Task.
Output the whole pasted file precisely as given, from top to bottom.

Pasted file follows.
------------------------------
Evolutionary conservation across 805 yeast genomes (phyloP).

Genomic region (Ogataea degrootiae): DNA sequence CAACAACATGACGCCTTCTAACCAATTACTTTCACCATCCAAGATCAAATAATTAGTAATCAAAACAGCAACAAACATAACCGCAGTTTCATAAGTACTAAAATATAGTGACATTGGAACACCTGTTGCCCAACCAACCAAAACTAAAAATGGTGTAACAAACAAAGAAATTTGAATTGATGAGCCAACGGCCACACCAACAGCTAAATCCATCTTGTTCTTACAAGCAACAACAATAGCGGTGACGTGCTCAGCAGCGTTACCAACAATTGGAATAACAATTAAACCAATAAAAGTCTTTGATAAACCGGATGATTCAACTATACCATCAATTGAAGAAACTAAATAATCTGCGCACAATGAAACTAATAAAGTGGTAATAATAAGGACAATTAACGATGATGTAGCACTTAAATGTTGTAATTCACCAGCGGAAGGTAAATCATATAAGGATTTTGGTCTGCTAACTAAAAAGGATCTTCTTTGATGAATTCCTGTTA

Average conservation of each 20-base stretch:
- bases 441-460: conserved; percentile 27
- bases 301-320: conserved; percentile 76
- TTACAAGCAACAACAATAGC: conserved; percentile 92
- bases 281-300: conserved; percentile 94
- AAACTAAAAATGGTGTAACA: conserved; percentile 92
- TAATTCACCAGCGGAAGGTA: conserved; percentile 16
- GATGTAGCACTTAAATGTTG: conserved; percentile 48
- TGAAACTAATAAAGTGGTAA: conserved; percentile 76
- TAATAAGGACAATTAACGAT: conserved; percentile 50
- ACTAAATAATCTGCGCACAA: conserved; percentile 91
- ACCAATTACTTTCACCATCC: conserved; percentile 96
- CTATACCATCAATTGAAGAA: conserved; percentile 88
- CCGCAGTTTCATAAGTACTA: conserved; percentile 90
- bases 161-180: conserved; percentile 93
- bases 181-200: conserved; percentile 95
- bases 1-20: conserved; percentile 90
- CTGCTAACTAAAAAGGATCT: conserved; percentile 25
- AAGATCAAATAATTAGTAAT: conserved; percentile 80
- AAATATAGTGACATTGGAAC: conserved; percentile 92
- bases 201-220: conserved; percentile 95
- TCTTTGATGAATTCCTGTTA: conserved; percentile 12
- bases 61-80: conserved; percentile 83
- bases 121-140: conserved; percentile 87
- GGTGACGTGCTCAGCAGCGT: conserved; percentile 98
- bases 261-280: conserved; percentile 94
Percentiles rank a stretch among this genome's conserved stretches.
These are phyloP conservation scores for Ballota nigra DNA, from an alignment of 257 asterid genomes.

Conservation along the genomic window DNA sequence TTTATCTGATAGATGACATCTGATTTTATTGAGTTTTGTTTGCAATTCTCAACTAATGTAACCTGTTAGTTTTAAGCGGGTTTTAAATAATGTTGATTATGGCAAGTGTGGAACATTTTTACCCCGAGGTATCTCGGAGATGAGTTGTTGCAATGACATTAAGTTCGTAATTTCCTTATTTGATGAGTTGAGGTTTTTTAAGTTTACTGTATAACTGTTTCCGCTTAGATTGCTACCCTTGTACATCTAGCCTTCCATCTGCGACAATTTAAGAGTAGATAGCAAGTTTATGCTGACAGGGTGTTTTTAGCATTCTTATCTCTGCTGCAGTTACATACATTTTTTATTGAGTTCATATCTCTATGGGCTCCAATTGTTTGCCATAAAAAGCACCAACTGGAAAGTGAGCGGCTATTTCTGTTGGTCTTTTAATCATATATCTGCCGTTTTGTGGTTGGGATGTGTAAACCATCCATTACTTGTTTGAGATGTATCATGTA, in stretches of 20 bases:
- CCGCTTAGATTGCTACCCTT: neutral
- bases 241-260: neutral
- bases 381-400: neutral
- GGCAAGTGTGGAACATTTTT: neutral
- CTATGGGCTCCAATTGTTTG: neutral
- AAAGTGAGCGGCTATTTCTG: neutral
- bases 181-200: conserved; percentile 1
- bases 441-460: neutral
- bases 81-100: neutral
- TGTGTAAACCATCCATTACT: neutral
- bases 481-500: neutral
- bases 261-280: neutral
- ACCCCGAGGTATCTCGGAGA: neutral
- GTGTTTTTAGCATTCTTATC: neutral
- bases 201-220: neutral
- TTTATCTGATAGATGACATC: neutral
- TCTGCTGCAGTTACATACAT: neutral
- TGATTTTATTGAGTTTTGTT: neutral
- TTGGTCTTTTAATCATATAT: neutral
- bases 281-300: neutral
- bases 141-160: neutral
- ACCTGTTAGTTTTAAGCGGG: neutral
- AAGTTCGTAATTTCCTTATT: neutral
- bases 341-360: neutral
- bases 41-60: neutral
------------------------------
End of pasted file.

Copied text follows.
Evolutionary conservation across 805 yeast genomes (phyloP).

Genomic region (Ogataea degrootiae): DNA sequence CAACAACATGACGCCTTCTAACCAATTACTTTCACCATCCAAGATCAAATAATTAGTAATCAAAACAGCAACAAACATAACCGCAGTTTCATAAGTACTAAAATATAGTGACATTGGAACACCTGTTGCCCAACCAACCAAAACTAAAAATGGTGTAACAAACAAAGAAATTTGAATTGATGAGCCAACGGCCACACCAACAGCTAAATCCATCTTGTTCTTACAAGCAACAACAATAGCGGTGACGTGCTCAGCAGCGTTACCAACAATTGGAATAACAATTAAACCAATAAAAGTCTTTGATAAACCGGATGATTCAACTATACCATCAATTGAAGAAACTAAATAATCTGCGCACAATGAAACTAATAAAGTGGTAATAATAAGGACAATTAACGATGATGTAGCACTTAAATGTTGTAATTCACCAGCGGAAGGTAAATCATATAAGGATTTTGGTCTGCTAACTAAAAAGGATCTTCTTTGATGAATTCCTGTTA

Average conservation of each 20-base stretch:
- bases 441-460: conserved; percentile 27
- bases 301-320: conserved; percentile 76
- TTACAAGCAACAACAATAGC: conserved; percentile 92
- bases 281-300: conserved; percentile 94
- AAACTAAAAATGGTGTAACA: conserved; percentile 92
- TAATTCACCAGCGGAAGGTA: conserved; percentile 16
- GATGTAGCACTTAAATGTTG: conserved; percentile 48
- TGAAACTAATAAAGTGGTAA: conserved; percentile 76
- TAATAAGGACAATTAACGAT: conserved; percentile 50
- ACTAAATAATCTGCGCACAA: conserved; percentile 91
- ACCAATTACTTTCACCATCC: conserved; percentile 96
- CTATACCATCAATTGAAGAA: conserved; percentile 88
- CCGCAGTTTCATAAGTACTA: conserved; percentile 90
- bases 161-180: conserved; percentile 93
- bases 181-200: conserved; percentile 95
- bases 1-20: conserved; percentile 90
- CTGCTAACTAAAAAGGATCT: conserved; percentile 25
- AAGATCAAATAATTAGTAAT: conserved; percentile 80
- AAATATAGTGACATTGGAAC: conserved; percentile 92
- bases 201-220: conserved; percentile 95
- TCTTTGATGAATTCCTGTTA: conserved; percentile 12
- bases 61-80: conserved; percentile 83
- bases 121-140: conserved; percentile 87
- GGTGACGTGCTCAGCAGCGT: conserved; percentile 98
- bases 261-280: conserved; percentile 94
Percentiles rank a stretch among this genome's conserved stretches.
These are phyloP conservation scores for Ballota nigra DNA, from an alignment of 257 asterid genomes.

Conservation along the genomic window DNA sequence TTTATCTGATAGATGACATCTGATTTTATTGAGTTTTGTTTGCAATTCTCAACTAATGTAACCTGTTAGTTTTAAGCGGGTTTTAAATAATGTTGATTATGGCAAGTGTGGAACATTTTTACCCCGAGGTATCTCGGAGATGAGTTGTTGCAATGACATTAAGTTCGTAATTTCCTTATTTGATGAGTTGAGGTTTTTTAAGTTTACTGTATAACTGTTTCCGCTTAGATTGCTACCCTTGTACATCTAGCCTTCCATCTGCGACAATTTAAGAGTAGATAGCAAGTTTATGCTGACAGGGTGTTTTTAGCATTCTTATCTCTGCTGCAGTTACATACATTTTTTATTGAGTTCATATCTCTATGGGCTCCAATTGTTTGCCATAAAAAGCACCAACTGGAAAGTGAGCGGCTATTTCTGTTGGTCTTTTAATCATATATCTGCCGTTTTGTGGTTGGGATGTGTAAACCATCCATTACTTGTTTGAGATGTATCATGTA, in stretches of 20 bases:
- CCGCTTAGATTGCTACCCTT: neutral
- bases 241-260: neutral
- bases 381-400: neutral
- GGCAAGTGTGGAACATTTTT: neutral
- CTATGGGCTCCAATTGTTTG: neutral
- AAAGTGAGCGGCTATTTCTG: neutral
- bases 181-200: conserved; percentile 1
- bases 441-460: neutral
- bases 81-100: neutral
- TGTGTAAACCATCCATTACT: neutral
- bases 481-500: neutral
- bases 261-280: neutral
- ACCCCGAGGTATCTCGGAGA: neutral
- GTGTTTTTAGCATTCTTATC: neutral
- bases 201-220: neutral
- TTTATCTGATAGATGACATC: neutral
- TCTGCTGCAGTTACATACAT: neutral
- TGATTTTATTGAGTTTTGTT: neutral
- TTGGTCTTTTAATCATATAT: neutral
- bases 281-300: neutral
- bases 141-160: neutral
- ACCTGTTAGTTTTAAGCGGG: neutral
- AAGTTCGTAATTTCCTTATT: neutral
- bases 341-360: neutral
- bases 41-60: neutral